Resetting Your Sleep Clock
Does the following description sound at all familiar? You're
sitting in class. It's close to the end of the period or to
dismissal time, and you're having trouble stifling that yawn.
It's not as though you didn't get any sleep the previous night.
So what's the problem?
Scientists working in a new field called chronobiology
have come up with a possible explanation. Chronobiology is
the study of effects of time on living things. This science
is based on the assumption that our bodies run on internal
clocks. Unlike the clock on the wall, these inner clocks run
on their own time. This is why people experience "jet
lag" when they travel across several time zones.
What chronobiologists have discovered is that teens' internal
clocks are set differently from other people's. As a rule,
adults and young children beginning feeling tired a few hours
after sunset. Teens, on the other hand, run on clocks whose
"drowsy" setting does not occur until several hours
later. If you have a bedtime of 9 or 10 o'clock and don't
feel sleepy, this may be why.
In the best of all worlds, you'd be able to stay up later
and rise later the next morning. In the real world, things
aren't like that. School starts early. This means you need
to be up and out in time for schooleven if you were
up late the night before. The resulting problem is known as
sleep deprivation. This problem can lead to other problems,
most of them serious. They include:
- Difficulties concentrating and learning. One study
showed that students who are sleep-deprived lose 30 percent
of what they learned the previous day.
- Motor vehicle collisions. A recent study in North
Carolina revealed that 55 percent of crashes in which the
driver fell asleep involved people 25 years old or younger.
- Behavioral problems. A tendency to fight a lot
or to act up in confrontations with parents can sometimes
be traced to a lack of sleep.
Early to Bed, Early to Rise?
Okay, so the old saying about getting to bed and getting
up early doesn't necessarily apply to teens. What can be done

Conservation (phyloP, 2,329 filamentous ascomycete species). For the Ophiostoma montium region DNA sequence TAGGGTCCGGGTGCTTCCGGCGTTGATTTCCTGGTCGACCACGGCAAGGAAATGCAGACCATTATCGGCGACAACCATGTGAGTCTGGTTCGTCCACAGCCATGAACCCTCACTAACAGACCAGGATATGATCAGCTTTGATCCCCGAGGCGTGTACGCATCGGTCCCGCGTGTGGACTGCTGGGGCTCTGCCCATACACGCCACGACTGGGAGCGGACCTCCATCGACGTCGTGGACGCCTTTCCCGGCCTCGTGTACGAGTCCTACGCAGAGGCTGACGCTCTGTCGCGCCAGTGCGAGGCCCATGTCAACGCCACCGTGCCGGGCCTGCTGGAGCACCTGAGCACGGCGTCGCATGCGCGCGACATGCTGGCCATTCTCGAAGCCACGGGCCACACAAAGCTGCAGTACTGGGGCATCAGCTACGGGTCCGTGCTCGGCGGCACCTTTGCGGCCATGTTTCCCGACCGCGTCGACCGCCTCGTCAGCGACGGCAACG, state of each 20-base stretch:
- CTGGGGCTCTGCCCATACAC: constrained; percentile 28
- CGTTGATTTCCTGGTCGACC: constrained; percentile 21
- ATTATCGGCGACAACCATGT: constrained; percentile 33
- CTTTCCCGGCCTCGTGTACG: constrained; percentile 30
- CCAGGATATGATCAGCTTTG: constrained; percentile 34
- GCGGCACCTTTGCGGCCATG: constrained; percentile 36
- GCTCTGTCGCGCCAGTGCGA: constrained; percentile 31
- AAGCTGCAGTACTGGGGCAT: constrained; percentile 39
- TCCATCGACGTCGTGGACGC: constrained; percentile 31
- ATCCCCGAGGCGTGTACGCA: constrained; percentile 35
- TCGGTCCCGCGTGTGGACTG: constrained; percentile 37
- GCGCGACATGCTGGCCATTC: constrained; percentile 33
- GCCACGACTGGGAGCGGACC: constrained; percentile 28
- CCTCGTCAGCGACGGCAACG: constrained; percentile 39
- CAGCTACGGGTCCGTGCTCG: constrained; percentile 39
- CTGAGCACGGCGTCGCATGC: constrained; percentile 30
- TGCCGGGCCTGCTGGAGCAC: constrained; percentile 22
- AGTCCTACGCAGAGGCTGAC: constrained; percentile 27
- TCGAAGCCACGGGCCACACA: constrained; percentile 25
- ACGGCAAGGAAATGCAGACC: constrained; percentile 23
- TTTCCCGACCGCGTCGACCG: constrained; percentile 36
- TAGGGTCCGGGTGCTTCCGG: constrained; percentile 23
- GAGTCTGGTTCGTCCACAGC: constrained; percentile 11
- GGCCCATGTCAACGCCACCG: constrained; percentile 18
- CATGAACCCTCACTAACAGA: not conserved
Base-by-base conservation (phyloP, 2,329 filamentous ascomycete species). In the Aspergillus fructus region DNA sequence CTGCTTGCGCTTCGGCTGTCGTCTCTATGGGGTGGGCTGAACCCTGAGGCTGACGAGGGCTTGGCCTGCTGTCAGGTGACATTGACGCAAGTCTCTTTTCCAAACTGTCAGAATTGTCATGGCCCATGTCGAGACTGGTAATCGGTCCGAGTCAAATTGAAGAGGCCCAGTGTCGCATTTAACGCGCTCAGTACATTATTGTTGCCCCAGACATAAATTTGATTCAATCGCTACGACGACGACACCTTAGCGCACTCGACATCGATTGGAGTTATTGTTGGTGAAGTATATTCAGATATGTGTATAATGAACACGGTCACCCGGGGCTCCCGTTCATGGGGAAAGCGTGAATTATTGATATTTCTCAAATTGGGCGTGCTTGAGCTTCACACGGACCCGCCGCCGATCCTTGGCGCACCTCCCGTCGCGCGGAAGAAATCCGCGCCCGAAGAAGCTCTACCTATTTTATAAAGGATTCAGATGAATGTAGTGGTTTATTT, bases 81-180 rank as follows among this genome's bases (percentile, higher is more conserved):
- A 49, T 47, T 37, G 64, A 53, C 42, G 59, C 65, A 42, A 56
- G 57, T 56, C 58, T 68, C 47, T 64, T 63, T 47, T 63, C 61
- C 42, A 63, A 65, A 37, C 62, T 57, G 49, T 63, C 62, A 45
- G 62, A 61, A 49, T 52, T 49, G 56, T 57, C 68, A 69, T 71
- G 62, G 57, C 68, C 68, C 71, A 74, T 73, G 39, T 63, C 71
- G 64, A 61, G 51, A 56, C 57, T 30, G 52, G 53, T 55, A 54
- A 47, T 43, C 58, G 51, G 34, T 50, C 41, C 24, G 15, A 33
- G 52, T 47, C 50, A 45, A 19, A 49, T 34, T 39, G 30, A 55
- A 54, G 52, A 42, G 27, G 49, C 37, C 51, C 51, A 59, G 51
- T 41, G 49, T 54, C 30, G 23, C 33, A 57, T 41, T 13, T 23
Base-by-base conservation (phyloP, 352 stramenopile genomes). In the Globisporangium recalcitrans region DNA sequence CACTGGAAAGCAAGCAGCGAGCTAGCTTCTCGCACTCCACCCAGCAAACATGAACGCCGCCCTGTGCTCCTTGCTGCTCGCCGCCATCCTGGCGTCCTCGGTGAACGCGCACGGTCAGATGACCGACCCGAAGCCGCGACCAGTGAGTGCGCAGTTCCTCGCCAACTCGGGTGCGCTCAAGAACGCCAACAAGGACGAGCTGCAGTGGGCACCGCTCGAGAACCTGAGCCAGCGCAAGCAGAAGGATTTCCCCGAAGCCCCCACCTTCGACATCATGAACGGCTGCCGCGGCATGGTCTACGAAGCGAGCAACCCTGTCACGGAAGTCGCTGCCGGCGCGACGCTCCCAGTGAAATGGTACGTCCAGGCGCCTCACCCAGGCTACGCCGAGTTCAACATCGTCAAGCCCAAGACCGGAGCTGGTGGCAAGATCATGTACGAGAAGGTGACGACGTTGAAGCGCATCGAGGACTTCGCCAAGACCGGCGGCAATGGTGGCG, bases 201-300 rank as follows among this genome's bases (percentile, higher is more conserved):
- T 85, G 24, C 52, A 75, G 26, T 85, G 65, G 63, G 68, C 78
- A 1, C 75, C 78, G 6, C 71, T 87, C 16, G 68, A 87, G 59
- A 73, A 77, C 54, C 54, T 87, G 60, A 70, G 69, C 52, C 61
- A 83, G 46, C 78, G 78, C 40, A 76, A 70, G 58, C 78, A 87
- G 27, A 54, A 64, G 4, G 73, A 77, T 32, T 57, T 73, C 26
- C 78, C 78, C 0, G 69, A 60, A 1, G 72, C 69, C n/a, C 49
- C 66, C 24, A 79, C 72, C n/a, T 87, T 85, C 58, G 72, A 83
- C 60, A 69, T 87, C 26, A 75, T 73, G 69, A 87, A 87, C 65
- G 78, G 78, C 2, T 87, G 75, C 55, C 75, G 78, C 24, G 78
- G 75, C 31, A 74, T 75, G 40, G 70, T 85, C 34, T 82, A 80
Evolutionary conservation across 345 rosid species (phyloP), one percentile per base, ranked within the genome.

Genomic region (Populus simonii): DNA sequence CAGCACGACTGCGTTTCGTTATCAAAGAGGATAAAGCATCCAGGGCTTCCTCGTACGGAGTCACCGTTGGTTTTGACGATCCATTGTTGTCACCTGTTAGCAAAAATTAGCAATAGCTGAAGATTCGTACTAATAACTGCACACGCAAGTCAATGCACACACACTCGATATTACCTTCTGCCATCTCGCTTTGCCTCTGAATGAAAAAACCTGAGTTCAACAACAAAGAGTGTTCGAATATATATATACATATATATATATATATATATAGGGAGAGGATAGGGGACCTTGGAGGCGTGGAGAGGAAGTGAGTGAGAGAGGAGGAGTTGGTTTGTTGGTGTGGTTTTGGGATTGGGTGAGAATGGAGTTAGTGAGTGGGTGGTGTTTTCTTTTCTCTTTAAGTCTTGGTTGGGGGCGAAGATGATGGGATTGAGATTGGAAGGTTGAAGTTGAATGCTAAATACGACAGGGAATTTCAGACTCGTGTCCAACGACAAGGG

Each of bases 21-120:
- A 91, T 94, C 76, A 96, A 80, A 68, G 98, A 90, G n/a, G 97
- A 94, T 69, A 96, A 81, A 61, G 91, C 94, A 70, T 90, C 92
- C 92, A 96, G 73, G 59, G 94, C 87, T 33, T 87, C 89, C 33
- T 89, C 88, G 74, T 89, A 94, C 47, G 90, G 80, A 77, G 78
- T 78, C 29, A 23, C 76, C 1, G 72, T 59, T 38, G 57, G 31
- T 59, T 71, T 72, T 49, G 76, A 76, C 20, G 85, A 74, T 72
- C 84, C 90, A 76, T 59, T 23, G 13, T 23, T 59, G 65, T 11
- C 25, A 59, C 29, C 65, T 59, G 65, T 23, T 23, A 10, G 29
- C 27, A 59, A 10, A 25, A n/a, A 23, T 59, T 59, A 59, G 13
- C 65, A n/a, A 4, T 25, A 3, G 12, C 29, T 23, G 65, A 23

to fix the problem?
One answer, being tried by some high schools, is a later
start time. The entire school day begins and ends later. This
trend, however, is far from widespread. What can you personally
do if you are suffering from too little sleep?
- Avoid doing strenuous exercise at bedtime. The belief
that exercise will tire you out is a myth. If anything,
the extra blood pumping through your veins will keep you
awake longer and later.
- Steer clear of stressproducing activities as bedtime
approaches. If you're having problems with a friend, don't
call at 9 p.m. to straighten things out. On the other hand,
don't let causes of stress in your life build up. You don't
want to lie awake at night thinking about your problems.
Instead take constructive action during the day.
- Skip that afternoon nap. Many teens take a short snooze
when they get home from school. There is nothing unhealthy
about napping, but remember it may make it harder for you
to get to sleep at bedtime. Also, sleep specialists believe
that the best sleep is sleep that extends over larger blocks
Just the Facts
- What is a chronobiologist?
- Define sleep deprivation. Name three problems that
can be caused by sleep deprivation.
- What are two habits you should avoid close to bedtime
if you have problems getting to sleep at night? Why should
you avoid them?
Beyond the Facts
- Explain in your own words why many teens are not sleepy
at their assigned bedtimes.
- What effect do you think staying up late on Friday and
Saturday nights has on a teen's sleeping patterns? Explain
Applying the Facts
Another way to beat sleep problems is by trying to reset
your body clock. Try the following experiment for four school
days. Keep a log of your results.
Day One: Set your alarm clock to go off 15 minutes
earlier than usual. Get up and perform your normal morning
activities. Use the extra time to enjoy a good breakfast,
eating slowly. Try getting into bed 15 minutes earlier than
Day Two: Set your alarm clock to go off 30 minutes
earlier than usual. Use the extra time to plan your day
or chat pleasantly with family members. Go to bed one half
hour earlier than normal.
Day Three: Set your alarm clock to go off 45 minutes
earlier than usual. Use the extra time to complete a homework
assignment you may have left unfinished the night before.
Again, retire to bed 45 minutes earlier than you normally
Day Four: Set your alarm clock for the normal time.
Notice at what time that night you begin to feel sleepy.
Share your log and results with classmates.